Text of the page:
The U.S. Sentencing Commission tripled Penalties for possession of ecstasy in the United States in November, 2001. Now, dose for dose, ecstasy is more heavily punished than heroin. The danger here the average party kid or drug dealer is that it is much easier to be slapped with a mandatory 6 month minimum sentence for possession with intent to distribute. Possession of 40 pills of ecstasy is enough for 6 months in jail. Before, it took possession of 114 pills to land a minimum sentence.
The way mandatory minimums work is that there's a certain mandatory minimum sentence imposed for possession of 1 kg of marijuana or more. Under 1 kg of marijuana, there's no mandatory minimum sentence for first time offenders. It's just 0-6 months in jail. Above 1 kg, the sentence increases as the amount in possession increases, since possession of more and more drugs shows intent to distribute or import. An equivalency chart equates amounts of every other drug and precursor to amounts of marijuana.
From page 5 of the Sentencing Commission's Congressional Report
one gram of cocaine is equivalent to 200 grams of marijuana,
one gram of ecstasy is equivalent to 500 grams of marijuana,
one gram of heroin is equivalent to 1000 grams of marijuana.
Before the amendment, one gram of ecstasy was only equivalent to 35 grams of marijuana.
Since the amendment changes the equivalency from
1 g MDMA = 35 g marijuana to 1 g MDMA = 100g marijuana, sentences are essentially tripled. For those trafficking 800 and 8000 pills, you used to only get 1-2 and 3-4 years mandatory sentences. Now, you get 5 and 10 years in prison.
And for the average small time dealer, it's much easier to be slapped with a minimum sentence. So in court, no matter what the kid says to the judge or what the judge may think, the judge must impose at least 6 months of jail time. One main argument against mandatory minimums is that the legislature is removing power from judges to rule on a case-by-case basis.
According to The Sentencing Commission's Congressional Report, the rationales behind the amendment were,
- the need for aggressive law enforcement action with respect to offenses involving MDMA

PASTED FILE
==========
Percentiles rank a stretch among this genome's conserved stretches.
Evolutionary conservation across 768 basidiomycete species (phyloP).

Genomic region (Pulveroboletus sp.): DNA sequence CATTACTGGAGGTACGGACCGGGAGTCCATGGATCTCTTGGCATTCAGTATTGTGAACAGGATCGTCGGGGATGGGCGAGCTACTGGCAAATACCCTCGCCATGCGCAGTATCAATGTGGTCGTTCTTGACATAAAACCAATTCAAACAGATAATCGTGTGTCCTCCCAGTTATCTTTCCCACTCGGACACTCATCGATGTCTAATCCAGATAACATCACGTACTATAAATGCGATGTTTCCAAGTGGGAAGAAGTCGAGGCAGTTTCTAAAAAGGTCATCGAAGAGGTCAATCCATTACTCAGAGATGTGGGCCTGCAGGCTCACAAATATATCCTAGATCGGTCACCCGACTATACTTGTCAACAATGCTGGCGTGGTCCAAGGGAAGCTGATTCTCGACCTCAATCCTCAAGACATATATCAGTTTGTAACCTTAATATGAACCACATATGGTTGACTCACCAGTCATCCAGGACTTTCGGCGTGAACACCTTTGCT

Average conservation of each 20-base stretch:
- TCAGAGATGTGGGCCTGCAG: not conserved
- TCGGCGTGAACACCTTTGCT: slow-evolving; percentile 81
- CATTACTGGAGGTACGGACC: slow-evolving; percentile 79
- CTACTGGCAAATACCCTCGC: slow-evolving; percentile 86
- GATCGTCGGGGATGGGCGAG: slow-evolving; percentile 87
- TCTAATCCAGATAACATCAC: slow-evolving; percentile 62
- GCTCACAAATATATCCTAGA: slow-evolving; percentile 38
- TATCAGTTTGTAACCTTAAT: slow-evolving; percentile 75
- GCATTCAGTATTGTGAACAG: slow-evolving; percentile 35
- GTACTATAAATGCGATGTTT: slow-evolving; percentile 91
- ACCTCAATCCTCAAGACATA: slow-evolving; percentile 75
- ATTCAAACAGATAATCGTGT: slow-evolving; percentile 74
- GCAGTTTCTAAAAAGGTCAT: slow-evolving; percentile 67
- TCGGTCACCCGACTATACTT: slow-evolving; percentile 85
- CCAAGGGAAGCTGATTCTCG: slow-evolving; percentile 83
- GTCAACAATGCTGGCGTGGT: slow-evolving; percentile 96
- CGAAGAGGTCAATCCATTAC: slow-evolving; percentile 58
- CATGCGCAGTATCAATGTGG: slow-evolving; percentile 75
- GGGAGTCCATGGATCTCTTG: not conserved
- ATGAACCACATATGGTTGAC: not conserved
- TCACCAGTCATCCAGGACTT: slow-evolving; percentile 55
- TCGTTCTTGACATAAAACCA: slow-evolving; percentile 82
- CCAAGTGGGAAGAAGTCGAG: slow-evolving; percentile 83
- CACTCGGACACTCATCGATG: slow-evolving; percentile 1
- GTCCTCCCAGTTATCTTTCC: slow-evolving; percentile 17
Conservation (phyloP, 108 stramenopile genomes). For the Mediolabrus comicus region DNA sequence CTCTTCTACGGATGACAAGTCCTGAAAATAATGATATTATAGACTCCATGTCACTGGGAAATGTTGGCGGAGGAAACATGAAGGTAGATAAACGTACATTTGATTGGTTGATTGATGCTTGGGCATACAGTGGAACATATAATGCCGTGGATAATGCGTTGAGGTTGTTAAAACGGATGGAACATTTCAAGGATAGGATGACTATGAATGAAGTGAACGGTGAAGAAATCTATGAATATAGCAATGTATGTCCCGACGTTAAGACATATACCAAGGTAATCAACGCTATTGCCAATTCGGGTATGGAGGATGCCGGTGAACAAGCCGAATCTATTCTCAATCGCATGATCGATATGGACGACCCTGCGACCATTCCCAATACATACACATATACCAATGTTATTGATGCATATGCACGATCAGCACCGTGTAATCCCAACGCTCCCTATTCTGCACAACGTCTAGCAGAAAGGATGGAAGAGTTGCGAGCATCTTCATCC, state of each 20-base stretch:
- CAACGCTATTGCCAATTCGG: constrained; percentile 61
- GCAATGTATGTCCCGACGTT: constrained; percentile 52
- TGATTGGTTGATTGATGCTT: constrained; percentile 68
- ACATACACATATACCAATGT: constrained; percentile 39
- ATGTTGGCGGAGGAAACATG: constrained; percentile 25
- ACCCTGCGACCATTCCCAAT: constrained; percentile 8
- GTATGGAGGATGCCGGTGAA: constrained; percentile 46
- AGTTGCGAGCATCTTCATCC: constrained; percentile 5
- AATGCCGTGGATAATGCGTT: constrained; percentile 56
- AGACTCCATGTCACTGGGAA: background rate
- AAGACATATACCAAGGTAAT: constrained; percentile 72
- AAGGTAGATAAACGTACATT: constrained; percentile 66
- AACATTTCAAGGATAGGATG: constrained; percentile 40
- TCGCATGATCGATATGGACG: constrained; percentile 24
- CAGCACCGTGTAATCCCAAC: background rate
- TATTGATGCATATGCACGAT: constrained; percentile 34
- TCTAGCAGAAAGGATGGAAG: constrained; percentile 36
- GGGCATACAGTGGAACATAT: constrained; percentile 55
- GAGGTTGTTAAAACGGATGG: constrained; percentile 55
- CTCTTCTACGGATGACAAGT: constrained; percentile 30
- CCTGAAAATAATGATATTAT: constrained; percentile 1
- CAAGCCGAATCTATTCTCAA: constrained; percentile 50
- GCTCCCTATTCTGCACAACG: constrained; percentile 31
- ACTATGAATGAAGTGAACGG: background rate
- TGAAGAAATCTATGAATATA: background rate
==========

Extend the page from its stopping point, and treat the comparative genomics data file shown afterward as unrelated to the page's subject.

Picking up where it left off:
- the dangers associated with unlawful activity involving such substances, including
- the rapidly growing incidence of abuse of MDMA and the threat to public safety that such abuse poses;
- the recent increase in the illegal importation of MDMA;
- the young age at which children are beginning to use MDMA;
- the fact that MDMA is frequently marketed to youth;
- the large number of doses per gram of MDMA;
- any other factor that the Commission determines to be appropriate.
The 20 page report goes into details about these reasons in the last few pages. The Commission thinks it's a problem, but that's because some of the sources they cite include NIDA-funded studies, senate hearings and news stories with sensational-sounding headlines.
The whole focus of the amendment seems to be taking the DEA's relationship between the number of pills handled and functional role in the distribution network, and pinning appropriate sentences to each person in the network. So...
Dealers at a rave get 6 months for handling 40 to 100 pills,
Local Distributors get 5 years for handling 500 to 1,000 pills,
Higher Distributors get 10 years for handling 5,000 to 10,000 pills,
Importers get severe sentences for handling 50,000 to 100,000 pills.
This amendment by the U.S. Sentencing Commission came from an emergency, temporary action on March 19, 2001. Two weeks later, the commission amended the action to make it permanent. Increases in sentences went into effect on May 1 and those increases were made permanent on November 1 of last year. Interestingly, this was the same way that ecstasy was classified as a Schedule I drug and made illegal - through an emergency action that was later amended to be permanent.
Federal equivalency table for drugs and precursors - http://www.ussc.gov/2001guid/2d1_1.htm
Federal sentencing table - http://www.ussc.gov/2001guid/Sentntab.pdf
US Sentencing Commission Report to the Congress: MDMA Drug offenses, Explanation of Recent Guideline Amendments - http://www.ussc.gov/r_congress/mdma_final2.PDF